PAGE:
History of NCA

The history of National Children’s Alliance begins with the formation of the country’s first Children’s Advocacy Center. In 1985 in Huntsville, Alabama, former Congressman Robert E. “Bud” Cramer (AL), who was then a district attorney, organized an effort to create a better system to help abused children.

National Children’s Alliance and the criminal justice system

The social service and the criminal justice systems at the time were not working together in an effective manner that children could trust. This common problem added to the children’s emotional distress and created a segmented, repetitious, and often frightening experience for child victims.

The Children’s Advocacy Center model developed through former Congressman Cramer’s vision pulls together law enforcement, criminal justice, child protective service, medical, and mental health workers onto one coordinated team.

Growth of the National Children’s Alliance

The idea caught on in other communities and began to spread throughout the country. As the Children’s Advocacy Center movement grew, representatives from these programs began to meet informally. In 1988, they formed the National Network of Children’s Advocacy Centers. In the beginning, the Network was quite informal and existed primarily to provide some direction and training for the field of emerging programs.

From that beginning, the organization formed a board of directors and in 1990 was formally incorporated. The first by-laws of the organization prescribed the essential components of a Children’s Advocacy Center and set forth a mechanism for future growth of the Network into a national membership organization.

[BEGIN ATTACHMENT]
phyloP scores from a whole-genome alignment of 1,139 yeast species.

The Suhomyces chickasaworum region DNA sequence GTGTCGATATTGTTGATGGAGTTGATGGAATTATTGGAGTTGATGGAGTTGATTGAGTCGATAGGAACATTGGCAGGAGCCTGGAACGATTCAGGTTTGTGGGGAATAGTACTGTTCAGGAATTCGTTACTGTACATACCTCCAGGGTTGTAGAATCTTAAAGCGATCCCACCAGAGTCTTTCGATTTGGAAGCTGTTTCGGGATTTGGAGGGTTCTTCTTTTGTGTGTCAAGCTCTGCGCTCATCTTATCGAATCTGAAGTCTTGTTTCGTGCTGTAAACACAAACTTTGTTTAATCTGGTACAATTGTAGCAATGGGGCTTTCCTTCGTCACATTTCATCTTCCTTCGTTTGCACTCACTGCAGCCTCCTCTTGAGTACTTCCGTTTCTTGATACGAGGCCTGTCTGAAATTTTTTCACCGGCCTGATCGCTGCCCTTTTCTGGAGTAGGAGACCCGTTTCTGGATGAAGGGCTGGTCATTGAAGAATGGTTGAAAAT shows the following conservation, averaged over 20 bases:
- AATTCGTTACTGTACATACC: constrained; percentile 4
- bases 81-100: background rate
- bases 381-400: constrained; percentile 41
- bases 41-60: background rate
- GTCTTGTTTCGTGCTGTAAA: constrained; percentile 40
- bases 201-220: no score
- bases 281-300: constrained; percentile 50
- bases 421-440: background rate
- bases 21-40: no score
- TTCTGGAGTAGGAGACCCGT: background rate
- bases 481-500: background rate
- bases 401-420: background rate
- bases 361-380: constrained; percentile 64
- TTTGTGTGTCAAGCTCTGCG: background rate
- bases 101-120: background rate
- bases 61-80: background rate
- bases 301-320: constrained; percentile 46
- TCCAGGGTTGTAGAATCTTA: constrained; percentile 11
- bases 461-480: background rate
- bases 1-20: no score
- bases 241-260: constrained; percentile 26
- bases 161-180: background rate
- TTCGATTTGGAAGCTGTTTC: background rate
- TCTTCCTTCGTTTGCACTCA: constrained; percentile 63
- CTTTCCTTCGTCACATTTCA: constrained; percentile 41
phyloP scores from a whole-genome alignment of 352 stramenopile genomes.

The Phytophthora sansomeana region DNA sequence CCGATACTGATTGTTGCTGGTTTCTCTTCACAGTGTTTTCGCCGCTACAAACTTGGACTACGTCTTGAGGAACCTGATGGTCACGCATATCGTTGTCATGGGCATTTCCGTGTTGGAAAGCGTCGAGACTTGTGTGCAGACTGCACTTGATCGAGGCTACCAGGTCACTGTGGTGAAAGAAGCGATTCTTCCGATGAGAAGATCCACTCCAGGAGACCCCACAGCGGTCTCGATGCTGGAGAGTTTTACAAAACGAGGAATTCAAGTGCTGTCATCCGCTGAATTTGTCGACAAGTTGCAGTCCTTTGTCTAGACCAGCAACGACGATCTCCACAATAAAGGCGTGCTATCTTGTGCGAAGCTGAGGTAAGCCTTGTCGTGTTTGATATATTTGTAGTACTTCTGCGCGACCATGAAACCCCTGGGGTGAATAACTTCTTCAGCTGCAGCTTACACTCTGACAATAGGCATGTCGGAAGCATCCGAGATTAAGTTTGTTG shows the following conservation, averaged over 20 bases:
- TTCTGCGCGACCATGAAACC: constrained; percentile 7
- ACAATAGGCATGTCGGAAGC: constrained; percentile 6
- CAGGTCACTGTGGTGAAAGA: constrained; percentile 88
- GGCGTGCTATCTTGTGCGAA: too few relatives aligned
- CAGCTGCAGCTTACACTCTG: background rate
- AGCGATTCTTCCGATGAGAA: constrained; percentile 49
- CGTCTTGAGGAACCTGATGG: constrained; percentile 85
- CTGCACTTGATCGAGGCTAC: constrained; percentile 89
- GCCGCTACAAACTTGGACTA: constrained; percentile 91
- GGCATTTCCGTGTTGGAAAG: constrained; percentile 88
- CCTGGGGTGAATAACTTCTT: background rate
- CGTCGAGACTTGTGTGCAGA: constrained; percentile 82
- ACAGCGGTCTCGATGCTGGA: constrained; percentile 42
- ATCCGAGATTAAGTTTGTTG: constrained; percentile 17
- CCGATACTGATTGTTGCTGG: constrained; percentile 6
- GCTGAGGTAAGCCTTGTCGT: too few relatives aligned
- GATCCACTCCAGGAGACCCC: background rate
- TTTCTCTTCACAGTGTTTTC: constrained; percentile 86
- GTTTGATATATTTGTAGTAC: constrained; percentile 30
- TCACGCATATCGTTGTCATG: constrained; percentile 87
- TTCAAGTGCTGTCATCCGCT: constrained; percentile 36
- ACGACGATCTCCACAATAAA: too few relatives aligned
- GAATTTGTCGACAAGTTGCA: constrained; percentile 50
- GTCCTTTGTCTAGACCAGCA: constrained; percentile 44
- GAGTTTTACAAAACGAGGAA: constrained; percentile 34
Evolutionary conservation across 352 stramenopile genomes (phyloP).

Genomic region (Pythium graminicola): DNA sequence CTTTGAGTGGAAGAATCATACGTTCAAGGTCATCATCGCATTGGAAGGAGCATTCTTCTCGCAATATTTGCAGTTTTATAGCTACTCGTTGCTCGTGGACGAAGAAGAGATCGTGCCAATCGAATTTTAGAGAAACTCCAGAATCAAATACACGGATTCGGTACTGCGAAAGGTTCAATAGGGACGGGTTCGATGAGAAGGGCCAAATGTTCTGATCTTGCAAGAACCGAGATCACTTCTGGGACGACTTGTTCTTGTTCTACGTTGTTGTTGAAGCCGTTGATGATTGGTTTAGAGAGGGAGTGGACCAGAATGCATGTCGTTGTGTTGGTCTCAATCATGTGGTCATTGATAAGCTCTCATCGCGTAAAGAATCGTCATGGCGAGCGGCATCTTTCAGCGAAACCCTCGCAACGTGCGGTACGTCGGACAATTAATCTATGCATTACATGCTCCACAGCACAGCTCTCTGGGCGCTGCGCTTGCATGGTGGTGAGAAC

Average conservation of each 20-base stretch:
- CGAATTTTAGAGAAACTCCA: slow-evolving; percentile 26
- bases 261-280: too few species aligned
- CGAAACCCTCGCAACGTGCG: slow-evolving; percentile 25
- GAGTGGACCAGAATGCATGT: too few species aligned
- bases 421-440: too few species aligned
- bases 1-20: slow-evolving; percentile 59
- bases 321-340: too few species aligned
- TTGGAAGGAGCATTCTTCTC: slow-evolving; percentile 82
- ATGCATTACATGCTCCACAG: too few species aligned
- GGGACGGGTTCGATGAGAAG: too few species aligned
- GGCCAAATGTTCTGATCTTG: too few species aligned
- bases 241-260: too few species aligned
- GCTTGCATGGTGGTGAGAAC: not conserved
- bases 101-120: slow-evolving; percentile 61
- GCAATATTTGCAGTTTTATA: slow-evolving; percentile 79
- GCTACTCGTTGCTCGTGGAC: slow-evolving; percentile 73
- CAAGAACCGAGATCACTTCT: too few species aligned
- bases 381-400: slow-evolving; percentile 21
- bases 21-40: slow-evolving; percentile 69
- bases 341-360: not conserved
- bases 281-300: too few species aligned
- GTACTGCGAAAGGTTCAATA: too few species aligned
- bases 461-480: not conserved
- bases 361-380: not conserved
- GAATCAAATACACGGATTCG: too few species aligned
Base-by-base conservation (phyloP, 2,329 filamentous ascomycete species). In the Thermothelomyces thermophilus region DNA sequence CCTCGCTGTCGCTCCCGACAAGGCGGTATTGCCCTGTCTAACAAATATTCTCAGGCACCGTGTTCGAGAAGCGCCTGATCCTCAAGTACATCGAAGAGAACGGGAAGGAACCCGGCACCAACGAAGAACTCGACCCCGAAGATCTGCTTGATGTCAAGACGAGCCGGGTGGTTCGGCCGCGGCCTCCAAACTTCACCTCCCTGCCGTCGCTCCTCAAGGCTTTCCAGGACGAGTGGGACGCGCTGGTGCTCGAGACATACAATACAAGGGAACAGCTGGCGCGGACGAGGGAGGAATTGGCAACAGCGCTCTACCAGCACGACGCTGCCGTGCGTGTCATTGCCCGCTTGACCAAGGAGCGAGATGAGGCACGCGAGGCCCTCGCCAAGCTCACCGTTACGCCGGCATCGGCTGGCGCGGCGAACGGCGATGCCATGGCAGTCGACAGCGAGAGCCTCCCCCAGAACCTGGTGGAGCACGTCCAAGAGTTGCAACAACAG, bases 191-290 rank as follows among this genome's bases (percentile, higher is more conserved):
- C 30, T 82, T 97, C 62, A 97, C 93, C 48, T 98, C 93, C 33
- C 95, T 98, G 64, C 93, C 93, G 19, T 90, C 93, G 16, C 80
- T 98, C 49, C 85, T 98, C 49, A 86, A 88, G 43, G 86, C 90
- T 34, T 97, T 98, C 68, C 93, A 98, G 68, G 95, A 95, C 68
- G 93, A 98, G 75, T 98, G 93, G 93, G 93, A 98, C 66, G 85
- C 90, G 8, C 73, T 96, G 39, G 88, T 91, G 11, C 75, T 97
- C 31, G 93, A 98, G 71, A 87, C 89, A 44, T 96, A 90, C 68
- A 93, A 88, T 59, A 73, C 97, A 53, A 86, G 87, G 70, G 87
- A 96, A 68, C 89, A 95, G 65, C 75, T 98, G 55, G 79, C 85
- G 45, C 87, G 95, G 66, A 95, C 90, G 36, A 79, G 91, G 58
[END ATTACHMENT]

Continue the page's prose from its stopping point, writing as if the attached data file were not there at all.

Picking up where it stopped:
In 1993, the Network received an initial operations grant from the Department of Justice, Office of Juvenile Justice and Delinquency Prevention, to be used to build the organization’s infrastructure. In 1994, these initial activities were increased to allow for grants to programs across the country, and in 1998, in an effort to reflect the national composition and focus of the organization, the Network became National Children’s Alliance.

The National Children’s Alliance today

From an informal gathering of colleagues to an organization of accredited centers some 900 strong, National Children’s Alliance is now the national leader on training, technical assistance, research, support and education for Children’s Advocacy Centers and for child abuse professionals and communities seeking to enhance and improve the response system for intervention, investigation, treatment, and management of cases involving child abuse.

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